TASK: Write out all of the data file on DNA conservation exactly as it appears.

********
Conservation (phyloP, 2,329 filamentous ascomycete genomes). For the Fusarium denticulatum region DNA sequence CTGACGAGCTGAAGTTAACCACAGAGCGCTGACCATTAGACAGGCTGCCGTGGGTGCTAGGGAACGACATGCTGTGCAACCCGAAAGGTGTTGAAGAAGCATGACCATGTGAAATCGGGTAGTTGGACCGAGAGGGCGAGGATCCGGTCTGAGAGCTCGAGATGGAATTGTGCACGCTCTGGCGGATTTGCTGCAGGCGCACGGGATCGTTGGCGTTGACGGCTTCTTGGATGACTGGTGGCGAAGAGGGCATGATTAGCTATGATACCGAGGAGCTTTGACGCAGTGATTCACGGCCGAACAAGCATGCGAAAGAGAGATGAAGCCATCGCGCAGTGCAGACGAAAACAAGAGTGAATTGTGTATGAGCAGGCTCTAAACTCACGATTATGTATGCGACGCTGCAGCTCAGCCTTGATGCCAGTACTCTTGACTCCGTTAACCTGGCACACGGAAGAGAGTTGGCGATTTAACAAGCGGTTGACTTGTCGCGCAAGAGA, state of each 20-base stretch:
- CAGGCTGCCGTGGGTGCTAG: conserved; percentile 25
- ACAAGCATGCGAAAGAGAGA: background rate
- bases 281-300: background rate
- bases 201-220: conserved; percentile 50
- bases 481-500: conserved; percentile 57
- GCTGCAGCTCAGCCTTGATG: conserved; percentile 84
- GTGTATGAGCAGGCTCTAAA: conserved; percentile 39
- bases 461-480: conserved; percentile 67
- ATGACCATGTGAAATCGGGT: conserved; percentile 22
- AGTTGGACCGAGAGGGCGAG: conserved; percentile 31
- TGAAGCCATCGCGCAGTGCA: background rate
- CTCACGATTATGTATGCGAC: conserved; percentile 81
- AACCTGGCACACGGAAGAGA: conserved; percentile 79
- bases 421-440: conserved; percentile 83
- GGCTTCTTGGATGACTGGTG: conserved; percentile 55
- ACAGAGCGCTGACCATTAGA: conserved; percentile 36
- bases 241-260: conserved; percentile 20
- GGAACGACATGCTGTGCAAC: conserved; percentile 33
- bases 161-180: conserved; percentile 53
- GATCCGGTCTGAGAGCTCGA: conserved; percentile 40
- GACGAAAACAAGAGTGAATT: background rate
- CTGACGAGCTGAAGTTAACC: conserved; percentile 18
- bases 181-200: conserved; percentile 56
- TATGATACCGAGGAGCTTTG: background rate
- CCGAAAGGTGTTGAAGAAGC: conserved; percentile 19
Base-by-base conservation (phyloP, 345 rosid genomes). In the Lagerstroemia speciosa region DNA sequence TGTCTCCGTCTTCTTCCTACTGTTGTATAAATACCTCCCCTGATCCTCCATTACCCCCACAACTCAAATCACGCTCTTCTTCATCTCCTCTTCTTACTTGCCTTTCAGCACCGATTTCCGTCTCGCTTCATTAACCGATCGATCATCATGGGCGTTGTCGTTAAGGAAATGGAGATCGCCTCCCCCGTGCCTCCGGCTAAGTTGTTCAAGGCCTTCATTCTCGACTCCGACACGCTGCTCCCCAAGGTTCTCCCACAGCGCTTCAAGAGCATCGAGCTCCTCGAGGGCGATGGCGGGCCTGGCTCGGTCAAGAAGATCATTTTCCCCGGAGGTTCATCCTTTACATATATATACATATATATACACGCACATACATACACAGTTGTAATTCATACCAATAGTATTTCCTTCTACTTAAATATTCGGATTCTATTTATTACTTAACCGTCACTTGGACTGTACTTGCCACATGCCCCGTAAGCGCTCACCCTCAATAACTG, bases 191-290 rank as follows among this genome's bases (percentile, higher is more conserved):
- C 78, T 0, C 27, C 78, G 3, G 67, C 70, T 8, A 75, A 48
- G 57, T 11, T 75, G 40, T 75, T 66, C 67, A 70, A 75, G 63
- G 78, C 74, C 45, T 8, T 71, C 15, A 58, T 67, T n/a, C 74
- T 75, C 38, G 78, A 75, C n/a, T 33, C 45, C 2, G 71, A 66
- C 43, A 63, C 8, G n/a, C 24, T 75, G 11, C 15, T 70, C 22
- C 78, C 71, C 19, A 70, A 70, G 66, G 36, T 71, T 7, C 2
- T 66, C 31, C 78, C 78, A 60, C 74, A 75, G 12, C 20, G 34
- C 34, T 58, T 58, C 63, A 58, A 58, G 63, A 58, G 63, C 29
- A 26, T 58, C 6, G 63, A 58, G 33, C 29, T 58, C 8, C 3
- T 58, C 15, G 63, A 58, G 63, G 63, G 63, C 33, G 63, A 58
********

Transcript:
Conservation (phyloP, 2,329 filamentous ascomycete genomes). For the Fusarium denticulatum region DNA sequence CTGACGAGCTGAAGTTAACCACAGAGCGCTGACCATTAGACAGGCTGCCGTGGGTGCTAGGGAACGACATGCTGTGCAACCCGAAAGGTGTTGAAGAAGCATGACCATGTGAAATCGGGTAGTTGGACCGAGAGGGCGAGGATCCGGTCTGAGAGCTCGAGATGGAATTGTGCACGCTCTGGCGGATTTGCTGCAGGCGCACGGGATCGTTGGCGTTGACGGCTTCTTGGATGACTGGTGGCGAAGAGGGCATGATTAGCTATGATACCGAGGAGCTTTGACGCAGTGATTCACGGCCGAACAAGCATGCGAAAGAGAGATGAAGCCATCGCGCAGTGCAGACGAAAACAAGAGTGAATTGTGTATGAGCAGGCTCTAAACTCACGATTATGTATGCGACGCTGCAGCTCAGCCTTGATGCCAGTACTCTTGACTCCGTTAACCTGGCACACGGAAGAGAGTTGGCGATTTAACAAGCGGTTGACTTGTCGCGCAAGAGA, state of each 20-base stretch:
- CAGGCTGCCGTGGGTGCTAG: conserved; percentile 25
- ACAAGCATGCGAAAGAGAGA: background rate
- bases 281-300: background rate
- bases 201-220: conserved; percentile 50
- bases 481-500: conserved; percentile 57
- GCTGCAGCTCAGCCTTGATG: conserved; percentile 84
- GTGTATGAGCAGGCTCTAAA: conserved; percentile 39
- bases 461-480: conserved; percentile 67
- ATGACCATGTGAAATCGGGT: conserved; percentile 22
- AGTTGGACCGAGAGGGCGAG: conserved; percentile 31
- TGAAGCCATCGCGCAGTGCA: background rate
- CTCACGATTATGTATGCGAC: conserved; percentile 81
- AACCTGGCACACGGAAGAGA: conserved; percentile 79
- bases 421-440: conserved; percentile 83
- GGCTTCTTGGATGACTGGTG: conserved; percentile 55
- ACAGAGCGCTGACCATTAGA: conserved; percentile 36
- bases 241-260: conserved; percentile 20
- GGAACGACATGCTGTGCAAC: conserved; percentile 33
- bases 161-180: conserved; percentile 53
- GATCCGGTCTGAGAGCTCGA: conserved; percentile 40
- GACGAAAACAAGAGTGAATT: background rate
- CTGACGAGCTGAAGTTAACC: conserved; percentile 18
- bases 181-200: conserved; percentile 56
- TATGATACCGAGGAGCTTTG: background rate
- CCGAAAGGTGTTGAAGAAGC: conserved; percentile 19
Base-by-base conservation (phyloP, 345 rosid genomes). In the Lagerstroemia speciosa region DNA sequence TGTCTCCGTCTTCTTCCTACTGTTGTATAAATACCTCCCCTGATCCTCCATTACCCCCACAACTCAAATCACGCTCTTCTTCATCTCCTCTTCTTACTTGCCTTTCAGCACCGATTTCCGTCTCGCTTCATTAACCGATCGATCATCATGGGCGTTGTCGTTAAGGAAATGGAGATCGCCTCCCCCGTGCCTCCGGCTAAGTTGTTCAAGGCCTTCATTCTCGACTCCGACACGCTGCTCCCCAAGGTTCTCCCACAGCGCTTCAAGAGCATCGAGCTCCTCGAGGGCGATGGCGGGCCTGGCTCGGTCAAGAAGATCATTTTCCCCGGAGGTTCATCCTTTACATATATATACATATATATACACGCACATACATACACAGTTGTAATTCATACCAATAGTATTTCCTTCTACTTAAATATTCGGATTCTATTTATTACTTAACCGTCACTTGGACTGTACTTGCCACATGCCCCGTAAGCGCTCACCCTCAATAACTG, bases 191-290 rank as follows among this genome's bases (percentile, higher is more conserved):
- C 78, T 0, C 27, C 78, G 3, G 67, C 70, T 8, A 75, A 48
- G 57, T 11, T 75, G 40, T 75, T 66, C 67, A 70, A 75, G 63
- G 78, C 74, C 45, T 8, T 71, C 15, A 58, T 67, T n/a, C 74
- T 75, C 38, G 78, A 75, C n/a, T 33, C 45, C 2, G 71, A 66
- C 43, A 63, C 8, G n/a, C 24, T 75, G 11, C 15, T 70, C 22
- C 78, C 71, C 19, A 70, A 70, G 66, G 36, T 71, T 7, C 2
- T 66, C 31, C 78, C 78, A 60, C 74, A 75, G 12, C 20, G 34
- C 34, T 58, T 58, C 63, A 58, A 58, G 63, A 58, G 63, C 29
- A 26, T 58, C 6, G 63, A 58, G 33, C 29, T 58, C 8, C 3
- T 58, C 15, G 63, A 58, G 63, G 63, G 63, C 33, G 63, A 58